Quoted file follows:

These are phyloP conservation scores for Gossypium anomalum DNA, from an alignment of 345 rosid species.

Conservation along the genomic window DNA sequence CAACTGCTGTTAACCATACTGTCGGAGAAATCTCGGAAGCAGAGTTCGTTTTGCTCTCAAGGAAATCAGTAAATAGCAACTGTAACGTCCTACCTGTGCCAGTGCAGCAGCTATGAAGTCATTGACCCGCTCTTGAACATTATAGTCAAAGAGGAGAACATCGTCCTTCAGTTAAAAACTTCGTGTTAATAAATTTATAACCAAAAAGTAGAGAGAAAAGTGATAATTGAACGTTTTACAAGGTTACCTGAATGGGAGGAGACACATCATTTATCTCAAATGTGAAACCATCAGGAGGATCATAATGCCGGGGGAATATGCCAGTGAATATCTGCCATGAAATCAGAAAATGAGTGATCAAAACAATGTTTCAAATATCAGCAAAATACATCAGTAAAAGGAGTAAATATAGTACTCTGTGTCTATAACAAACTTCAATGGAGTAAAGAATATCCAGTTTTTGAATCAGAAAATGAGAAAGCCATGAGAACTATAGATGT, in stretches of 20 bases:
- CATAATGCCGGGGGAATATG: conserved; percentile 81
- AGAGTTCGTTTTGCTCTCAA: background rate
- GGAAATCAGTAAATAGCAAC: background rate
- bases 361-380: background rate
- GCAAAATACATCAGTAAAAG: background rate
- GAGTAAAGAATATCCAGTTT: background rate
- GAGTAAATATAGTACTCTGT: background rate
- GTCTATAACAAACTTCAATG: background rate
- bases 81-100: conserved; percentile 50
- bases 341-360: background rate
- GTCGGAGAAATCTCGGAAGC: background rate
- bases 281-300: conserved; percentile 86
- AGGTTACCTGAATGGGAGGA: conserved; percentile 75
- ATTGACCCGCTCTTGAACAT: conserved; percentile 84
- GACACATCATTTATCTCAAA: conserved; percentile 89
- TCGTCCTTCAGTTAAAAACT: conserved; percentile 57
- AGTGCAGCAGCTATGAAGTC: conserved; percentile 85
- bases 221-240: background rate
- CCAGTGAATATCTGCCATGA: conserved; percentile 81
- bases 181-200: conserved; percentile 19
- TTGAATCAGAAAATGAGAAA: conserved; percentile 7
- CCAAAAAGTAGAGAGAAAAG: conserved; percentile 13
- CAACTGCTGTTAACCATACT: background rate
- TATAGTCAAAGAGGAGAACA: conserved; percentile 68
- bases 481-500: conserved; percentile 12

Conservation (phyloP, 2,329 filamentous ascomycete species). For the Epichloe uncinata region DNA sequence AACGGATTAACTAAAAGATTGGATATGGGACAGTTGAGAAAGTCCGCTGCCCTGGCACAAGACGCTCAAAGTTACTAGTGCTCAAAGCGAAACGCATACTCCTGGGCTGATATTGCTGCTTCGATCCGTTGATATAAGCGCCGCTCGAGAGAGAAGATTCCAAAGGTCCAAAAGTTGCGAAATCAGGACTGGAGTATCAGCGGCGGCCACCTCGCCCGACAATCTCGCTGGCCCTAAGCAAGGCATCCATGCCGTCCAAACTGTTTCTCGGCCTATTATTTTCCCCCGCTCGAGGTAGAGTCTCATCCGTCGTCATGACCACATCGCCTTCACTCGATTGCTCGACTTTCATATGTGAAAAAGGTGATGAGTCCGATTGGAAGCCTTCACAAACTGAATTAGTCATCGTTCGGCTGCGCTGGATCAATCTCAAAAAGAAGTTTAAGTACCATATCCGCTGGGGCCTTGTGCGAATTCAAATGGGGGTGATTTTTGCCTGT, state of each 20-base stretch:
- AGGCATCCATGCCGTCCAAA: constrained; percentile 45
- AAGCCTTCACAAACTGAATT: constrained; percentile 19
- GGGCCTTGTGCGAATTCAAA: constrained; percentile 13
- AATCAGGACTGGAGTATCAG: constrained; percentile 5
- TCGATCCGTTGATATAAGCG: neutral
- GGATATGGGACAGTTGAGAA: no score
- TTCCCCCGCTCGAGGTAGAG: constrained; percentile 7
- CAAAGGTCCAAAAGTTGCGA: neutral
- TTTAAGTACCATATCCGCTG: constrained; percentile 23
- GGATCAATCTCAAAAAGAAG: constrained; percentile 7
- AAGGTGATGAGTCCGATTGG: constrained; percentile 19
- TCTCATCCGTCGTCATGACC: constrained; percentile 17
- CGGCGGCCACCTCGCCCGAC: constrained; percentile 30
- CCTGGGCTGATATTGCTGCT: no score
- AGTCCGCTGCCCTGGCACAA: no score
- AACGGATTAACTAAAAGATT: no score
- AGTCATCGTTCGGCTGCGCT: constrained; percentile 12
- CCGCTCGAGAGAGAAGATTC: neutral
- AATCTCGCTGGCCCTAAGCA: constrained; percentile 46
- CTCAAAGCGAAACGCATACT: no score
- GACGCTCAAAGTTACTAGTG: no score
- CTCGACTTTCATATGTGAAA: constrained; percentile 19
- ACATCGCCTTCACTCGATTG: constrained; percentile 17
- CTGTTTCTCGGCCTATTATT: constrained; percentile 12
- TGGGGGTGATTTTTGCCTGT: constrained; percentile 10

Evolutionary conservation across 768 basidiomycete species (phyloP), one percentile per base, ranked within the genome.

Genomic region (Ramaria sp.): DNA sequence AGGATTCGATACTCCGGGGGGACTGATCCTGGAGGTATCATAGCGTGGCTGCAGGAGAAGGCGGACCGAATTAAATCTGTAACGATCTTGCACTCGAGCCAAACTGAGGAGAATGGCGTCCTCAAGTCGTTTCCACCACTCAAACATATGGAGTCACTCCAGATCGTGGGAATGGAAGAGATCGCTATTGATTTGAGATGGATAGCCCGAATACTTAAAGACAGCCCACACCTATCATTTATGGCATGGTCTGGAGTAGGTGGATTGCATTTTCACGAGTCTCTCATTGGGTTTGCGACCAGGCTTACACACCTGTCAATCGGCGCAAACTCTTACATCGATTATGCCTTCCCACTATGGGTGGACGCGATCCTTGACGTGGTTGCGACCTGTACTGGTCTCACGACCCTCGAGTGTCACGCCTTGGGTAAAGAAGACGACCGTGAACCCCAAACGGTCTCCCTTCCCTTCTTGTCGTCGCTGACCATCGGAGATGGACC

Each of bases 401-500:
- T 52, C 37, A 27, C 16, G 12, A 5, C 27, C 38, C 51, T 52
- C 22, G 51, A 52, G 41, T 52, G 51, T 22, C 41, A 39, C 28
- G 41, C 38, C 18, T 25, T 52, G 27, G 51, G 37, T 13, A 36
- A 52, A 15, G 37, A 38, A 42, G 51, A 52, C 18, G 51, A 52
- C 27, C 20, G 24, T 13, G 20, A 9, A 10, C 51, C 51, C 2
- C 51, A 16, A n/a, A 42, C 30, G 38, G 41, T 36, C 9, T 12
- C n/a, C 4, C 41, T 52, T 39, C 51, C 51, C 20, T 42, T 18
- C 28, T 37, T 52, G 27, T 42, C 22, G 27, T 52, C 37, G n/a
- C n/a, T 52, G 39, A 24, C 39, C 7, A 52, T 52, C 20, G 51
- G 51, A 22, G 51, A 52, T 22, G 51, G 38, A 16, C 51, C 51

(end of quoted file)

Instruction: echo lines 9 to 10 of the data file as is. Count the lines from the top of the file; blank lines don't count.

- GAGTAAATATAGTACTCTGT: background rate
- GTCTATAACAAACTTCAATG: background rate